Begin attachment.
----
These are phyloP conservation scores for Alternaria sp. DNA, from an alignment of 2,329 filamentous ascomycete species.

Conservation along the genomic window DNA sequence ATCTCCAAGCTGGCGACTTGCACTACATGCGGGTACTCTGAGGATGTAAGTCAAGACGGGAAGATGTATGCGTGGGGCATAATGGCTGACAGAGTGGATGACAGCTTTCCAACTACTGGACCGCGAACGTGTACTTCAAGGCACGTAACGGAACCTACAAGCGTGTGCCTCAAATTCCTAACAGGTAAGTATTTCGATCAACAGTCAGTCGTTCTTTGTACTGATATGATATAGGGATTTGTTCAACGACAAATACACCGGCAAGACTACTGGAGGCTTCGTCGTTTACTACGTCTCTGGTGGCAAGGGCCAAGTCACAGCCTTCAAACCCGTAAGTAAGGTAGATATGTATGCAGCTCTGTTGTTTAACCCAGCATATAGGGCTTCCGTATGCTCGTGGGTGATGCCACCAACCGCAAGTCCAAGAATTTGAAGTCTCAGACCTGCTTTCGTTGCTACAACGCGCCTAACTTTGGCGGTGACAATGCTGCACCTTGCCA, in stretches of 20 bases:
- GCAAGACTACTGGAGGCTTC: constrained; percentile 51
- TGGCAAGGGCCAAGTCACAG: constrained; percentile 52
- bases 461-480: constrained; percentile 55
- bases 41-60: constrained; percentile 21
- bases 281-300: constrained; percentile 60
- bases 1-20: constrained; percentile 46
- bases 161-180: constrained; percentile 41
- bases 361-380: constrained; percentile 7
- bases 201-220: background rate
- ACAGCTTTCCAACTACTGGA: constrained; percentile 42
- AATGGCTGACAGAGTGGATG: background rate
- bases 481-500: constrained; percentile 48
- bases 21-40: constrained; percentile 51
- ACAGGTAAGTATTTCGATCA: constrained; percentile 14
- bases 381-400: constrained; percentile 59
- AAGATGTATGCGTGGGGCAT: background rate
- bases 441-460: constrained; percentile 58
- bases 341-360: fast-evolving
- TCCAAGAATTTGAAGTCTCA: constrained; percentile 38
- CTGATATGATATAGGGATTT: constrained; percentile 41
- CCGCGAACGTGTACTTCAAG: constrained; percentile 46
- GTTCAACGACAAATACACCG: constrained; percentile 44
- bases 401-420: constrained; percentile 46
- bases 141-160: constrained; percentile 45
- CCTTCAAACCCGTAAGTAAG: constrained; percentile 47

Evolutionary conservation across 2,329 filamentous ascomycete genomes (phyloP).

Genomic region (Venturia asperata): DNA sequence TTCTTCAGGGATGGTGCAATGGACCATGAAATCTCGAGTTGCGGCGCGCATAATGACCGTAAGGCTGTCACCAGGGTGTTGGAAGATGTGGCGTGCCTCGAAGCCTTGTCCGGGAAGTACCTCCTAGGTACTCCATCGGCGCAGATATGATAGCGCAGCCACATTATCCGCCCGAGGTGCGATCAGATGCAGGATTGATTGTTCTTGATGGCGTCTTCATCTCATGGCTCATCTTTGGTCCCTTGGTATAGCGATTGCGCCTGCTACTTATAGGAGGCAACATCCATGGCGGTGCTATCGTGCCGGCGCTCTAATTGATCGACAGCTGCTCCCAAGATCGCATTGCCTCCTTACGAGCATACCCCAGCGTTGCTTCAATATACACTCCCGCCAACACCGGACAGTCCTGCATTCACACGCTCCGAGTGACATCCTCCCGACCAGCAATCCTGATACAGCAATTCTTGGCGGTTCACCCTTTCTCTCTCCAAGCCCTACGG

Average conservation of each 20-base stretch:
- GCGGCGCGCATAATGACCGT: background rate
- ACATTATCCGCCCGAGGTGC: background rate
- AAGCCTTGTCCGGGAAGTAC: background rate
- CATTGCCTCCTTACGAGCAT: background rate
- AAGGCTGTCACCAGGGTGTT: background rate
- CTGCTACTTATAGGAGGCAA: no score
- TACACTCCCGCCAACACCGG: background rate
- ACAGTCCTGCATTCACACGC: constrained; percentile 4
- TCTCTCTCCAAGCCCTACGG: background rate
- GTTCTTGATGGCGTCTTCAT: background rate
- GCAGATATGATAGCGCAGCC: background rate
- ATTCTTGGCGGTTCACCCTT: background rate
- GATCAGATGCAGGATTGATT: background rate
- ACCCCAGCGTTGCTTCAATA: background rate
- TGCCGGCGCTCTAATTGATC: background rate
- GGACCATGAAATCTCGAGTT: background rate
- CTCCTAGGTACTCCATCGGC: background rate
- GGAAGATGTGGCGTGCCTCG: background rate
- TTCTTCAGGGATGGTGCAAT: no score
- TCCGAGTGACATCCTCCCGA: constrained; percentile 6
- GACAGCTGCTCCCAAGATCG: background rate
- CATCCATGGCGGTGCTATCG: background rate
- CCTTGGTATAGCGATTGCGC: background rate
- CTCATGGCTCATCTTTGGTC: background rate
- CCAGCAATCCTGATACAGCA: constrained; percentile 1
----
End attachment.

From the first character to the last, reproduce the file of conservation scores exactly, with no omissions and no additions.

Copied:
These are phyloP conservation scores for Alternaria sp. DNA, from an alignment of 2,329 filamentous ascomycete species.

Conservation along the genomic window DNA sequence ATCTCCAAGCTGGCGACTTGCACTACATGCGGGTACTCTGAGGATGTAAGTCAAGACGGGAAGATGTATGCGTGGGGCATAATGGCTGACAGAGTGGATGACAGCTTTCCAACTACTGGACCGCGAACGTGTACTTCAAGGCACGTAACGGAACCTACAAGCGTGTGCCTCAAATTCCTAACAGGTAAGTATTTCGATCAACAGTCAGTCGTTCTTTGTACTGATATGATATAGGGATTTGTTCAACGACAAATACACCGGCAAGACTACTGGAGGCTTCGTCGTTTACTACGTCTCTGGTGGCAAGGGCCAAGTCACAGCCTTCAAACCCGTAAGTAAGGTAGATATGTATGCAGCTCTGTTGTTTAACCCAGCATATAGGGCTTCCGTATGCTCGTGGGTGATGCCACCAACCGCAAGTCCAAGAATTTGAAGTCTCAGACCTGCTTTCGTTGCTACAACGCGCCTAACTTTGGCGGTGACAATGCTGCACCTTGCCA, in stretches of 20 bases:
- GCAAGACTACTGGAGGCTTC: constrained; percentile 51
- TGGCAAGGGCCAAGTCACAG: constrained; percentile 52
- bases 461-480: constrained; percentile 55
- bases 41-60: constrained; percentile 21
- bases 281-300: constrained; percentile 60
- bases 1-20: constrained; percentile 46
- bases 161-180: constrained; percentile 41
- bases 361-380: constrained; percentile 7
- bases 201-220: background rate
- ACAGCTTTCCAACTACTGGA: constrained; percentile 42
- AATGGCTGACAGAGTGGATG: background rate
- bases 481-500: constrained; percentile 48
- bases 21-40: constrained; percentile 51
- ACAGGTAAGTATTTCGATCA: constrained; percentile 14
- bases 381-400: constrained; percentile 59
- AAGATGTATGCGTGGGGCAT: background rate
- bases 441-460: constrained; percentile 58
- bases 341-360: fast-evolving
- TCCAAGAATTTGAAGTCTCA: constrained; percentile 38
- CTGATATGATATAGGGATTT: constrained; percentile 41
- CCGCGAACGTGTACTTCAAG: constrained; percentile 46
- GTTCAACGACAAATACACCG: constrained; percentile 44
- bases 401-420: constrained; percentile 46
- bases 141-160: constrained; percentile 45
- CCTTCAAACCCGTAAGTAAG: constrained; percentile 47

Evolutionary conservation across 2,329 filamentous ascomycete genomes (phyloP).

Genomic region (Venturia asperata): DNA sequence TTCTTCAGGGATGGTGCAATGGACCATGAAATCTCGAGTTGCGGCGCGCATAATGACCGTAAGGCTGTCACCAGGGTGTTGGAAGATGTGGCGTGCCTCGAAGCCTTGTCCGGGAAGTACCTCCTAGGTACTCCATCGGCGCAGATATGATAGCGCAGCCACATTATCCGCCCGAGGTGCGATCAGATGCAGGATTGATTGTTCTTGATGGCGTCTTCATCTCATGGCTCATCTTTGGTCCCTTGGTATAGCGATTGCGCCTGCTACTTATAGGAGGCAACATCCATGGCGGTGCTATCGTGCCGGCGCTCTAATTGATCGACAGCTGCTCCCAAGATCGCATTGCCTCCTTACGAGCATACCCCAGCGTTGCTTCAATATACACTCCCGCCAACACCGGACAGTCCTGCATTCACACGCTCCGAGTGACATCCTCCCGACCAGCAATCCTGATACAGCAATTCTTGGCGGTTCACCCTTTCTCTCTCCAAGCCCTACGG

Average conservation of each 20-base stretch:
- GCGGCGCGCATAATGACCGT: background rate
- ACATTATCCGCCCGAGGTGC: background rate
- AAGCCTTGTCCGGGAAGTAC: background rate
- CATTGCCTCCTTACGAGCAT: background rate
- AAGGCTGTCACCAGGGTGTT: background rate
- CTGCTACTTATAGGAGGCAA: no score
- TACACTCCCGCCAACACCGG: background rate
- ACAGTCCTGCATTCACACGC: constrained; percentile 4
- TCTCTCTCCAAGCCCTACGG: background rate
- GTTCTTGATGGCGTCTTCAT: background rate
- GCAGATATGATAGCGCAGCC: background rate
- ATTCTTGGCGGTTCACCCTT: background rate
- GATCAGATGCAGGATTGATT: background rate
- ACCCCAGCGTTGCTTCAATA: background rate
- TGCCGGCGCTCTAATTGATC: background rate
- GGACCATGAAATCTCGAGTT: background rate
- CTCCTAGGTACTCCATCGGC: background rate
- GGAAGATGTGGCGTGCCTCG: background rate
- TTCTTCAGGGATGGTGCAAT: no score
- TCCGAGTGACATCCTCCCGA: constrained; percentile 6
- GACAGCTGCTCCCAAGATCG: background rate
- CATCCATGGCGGTGCTATCG: background rate
- CCTTGGTATAGCGATTGCGC: background rate
- CTCATGGCTCATCTTTGGTC: background rate
- CCAGCAATCCTGATACAGCA: constrained; percentile 1